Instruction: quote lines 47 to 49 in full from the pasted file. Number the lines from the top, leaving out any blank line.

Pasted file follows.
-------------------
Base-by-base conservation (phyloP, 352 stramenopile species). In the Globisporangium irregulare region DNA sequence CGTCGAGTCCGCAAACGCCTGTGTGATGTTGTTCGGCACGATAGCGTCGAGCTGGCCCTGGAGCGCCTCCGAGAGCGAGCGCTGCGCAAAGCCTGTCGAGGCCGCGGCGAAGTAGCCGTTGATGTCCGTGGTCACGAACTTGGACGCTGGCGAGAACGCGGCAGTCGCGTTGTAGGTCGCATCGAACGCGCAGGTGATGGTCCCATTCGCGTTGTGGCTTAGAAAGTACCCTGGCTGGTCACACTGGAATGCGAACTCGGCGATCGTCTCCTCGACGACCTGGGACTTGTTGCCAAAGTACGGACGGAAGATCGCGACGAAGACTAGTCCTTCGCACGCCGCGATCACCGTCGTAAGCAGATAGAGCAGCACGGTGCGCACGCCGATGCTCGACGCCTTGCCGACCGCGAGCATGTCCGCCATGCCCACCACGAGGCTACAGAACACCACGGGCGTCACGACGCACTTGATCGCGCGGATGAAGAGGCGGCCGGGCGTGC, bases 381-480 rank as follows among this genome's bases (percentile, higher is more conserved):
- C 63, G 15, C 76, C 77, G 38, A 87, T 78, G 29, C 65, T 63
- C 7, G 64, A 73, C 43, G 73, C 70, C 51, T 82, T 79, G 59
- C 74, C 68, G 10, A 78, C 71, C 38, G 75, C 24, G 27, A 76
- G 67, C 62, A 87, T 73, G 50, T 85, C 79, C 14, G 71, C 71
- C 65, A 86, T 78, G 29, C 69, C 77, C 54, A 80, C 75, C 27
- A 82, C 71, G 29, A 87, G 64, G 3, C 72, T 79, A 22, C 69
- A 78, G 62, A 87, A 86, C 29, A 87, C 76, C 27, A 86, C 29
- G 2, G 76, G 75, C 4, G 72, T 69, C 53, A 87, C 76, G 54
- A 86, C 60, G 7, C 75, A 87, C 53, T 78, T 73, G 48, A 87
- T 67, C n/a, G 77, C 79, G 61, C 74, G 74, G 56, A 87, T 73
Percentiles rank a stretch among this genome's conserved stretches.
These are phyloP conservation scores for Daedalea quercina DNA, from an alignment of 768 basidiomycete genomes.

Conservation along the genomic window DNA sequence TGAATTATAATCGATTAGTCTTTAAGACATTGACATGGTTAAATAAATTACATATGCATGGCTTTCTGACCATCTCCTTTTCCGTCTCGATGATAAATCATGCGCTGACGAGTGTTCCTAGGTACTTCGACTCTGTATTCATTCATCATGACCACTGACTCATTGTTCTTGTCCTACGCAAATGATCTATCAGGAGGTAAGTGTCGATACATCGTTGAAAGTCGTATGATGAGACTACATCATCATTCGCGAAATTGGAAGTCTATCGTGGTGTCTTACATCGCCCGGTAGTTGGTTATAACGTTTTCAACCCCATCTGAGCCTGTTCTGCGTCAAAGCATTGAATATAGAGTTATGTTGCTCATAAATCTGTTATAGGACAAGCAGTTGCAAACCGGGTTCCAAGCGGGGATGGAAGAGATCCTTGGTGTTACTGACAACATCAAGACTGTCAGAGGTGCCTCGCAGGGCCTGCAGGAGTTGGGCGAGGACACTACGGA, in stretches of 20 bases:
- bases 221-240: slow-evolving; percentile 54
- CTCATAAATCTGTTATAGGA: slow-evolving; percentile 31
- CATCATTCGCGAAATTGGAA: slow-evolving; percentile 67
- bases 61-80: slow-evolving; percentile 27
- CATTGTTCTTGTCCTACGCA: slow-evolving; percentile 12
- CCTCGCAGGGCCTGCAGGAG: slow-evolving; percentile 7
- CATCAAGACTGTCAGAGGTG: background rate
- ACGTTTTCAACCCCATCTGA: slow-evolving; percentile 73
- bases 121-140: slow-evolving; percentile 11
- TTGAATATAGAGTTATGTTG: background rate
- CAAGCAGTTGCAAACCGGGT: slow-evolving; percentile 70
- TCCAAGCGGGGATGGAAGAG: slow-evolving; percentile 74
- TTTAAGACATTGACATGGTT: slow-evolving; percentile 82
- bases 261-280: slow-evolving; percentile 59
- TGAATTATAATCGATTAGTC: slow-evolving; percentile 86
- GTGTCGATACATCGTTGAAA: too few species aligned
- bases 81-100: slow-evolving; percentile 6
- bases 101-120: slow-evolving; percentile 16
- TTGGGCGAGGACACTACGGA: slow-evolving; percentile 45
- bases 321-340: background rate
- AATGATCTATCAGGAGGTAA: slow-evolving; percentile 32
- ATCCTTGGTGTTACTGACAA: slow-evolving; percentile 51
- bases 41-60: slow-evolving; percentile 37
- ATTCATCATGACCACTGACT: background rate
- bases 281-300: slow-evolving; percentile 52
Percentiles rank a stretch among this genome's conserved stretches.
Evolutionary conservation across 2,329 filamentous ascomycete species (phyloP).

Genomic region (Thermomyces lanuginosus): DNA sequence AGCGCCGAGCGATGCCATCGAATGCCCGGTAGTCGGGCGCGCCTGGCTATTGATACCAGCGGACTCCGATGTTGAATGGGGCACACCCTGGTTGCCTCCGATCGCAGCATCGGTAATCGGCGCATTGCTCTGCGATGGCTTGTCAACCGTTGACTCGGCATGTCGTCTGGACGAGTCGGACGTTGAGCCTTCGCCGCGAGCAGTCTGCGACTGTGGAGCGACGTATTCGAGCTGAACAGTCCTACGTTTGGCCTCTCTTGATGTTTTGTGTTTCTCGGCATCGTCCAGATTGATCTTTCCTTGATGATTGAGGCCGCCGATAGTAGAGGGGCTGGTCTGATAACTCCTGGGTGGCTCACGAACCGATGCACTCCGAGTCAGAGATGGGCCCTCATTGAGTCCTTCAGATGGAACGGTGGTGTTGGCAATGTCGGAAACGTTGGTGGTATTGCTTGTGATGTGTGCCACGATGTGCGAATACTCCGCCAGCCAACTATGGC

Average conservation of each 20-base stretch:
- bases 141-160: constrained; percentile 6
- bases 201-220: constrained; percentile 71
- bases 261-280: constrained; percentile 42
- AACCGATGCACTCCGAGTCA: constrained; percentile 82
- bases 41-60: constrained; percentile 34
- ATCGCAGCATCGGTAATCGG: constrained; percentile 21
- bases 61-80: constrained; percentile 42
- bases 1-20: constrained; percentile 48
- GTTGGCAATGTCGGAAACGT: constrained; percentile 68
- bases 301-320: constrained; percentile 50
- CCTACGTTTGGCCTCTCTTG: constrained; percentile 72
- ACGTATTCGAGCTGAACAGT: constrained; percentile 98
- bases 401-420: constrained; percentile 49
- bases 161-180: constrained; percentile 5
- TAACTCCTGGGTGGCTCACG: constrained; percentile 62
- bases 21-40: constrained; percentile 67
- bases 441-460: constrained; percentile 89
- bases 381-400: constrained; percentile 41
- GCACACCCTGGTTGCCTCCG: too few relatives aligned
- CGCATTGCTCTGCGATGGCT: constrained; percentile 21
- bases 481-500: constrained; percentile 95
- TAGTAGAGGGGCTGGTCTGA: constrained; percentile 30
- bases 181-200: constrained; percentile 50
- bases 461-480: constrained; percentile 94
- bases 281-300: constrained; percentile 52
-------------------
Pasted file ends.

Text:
- AACCGATGCACTCCGAGTCA: constrained; percentile 82
- bases 41-60: constrained; percentile 34
- ATCGCAGCATCGGTAATCGG: constrained; percentile 21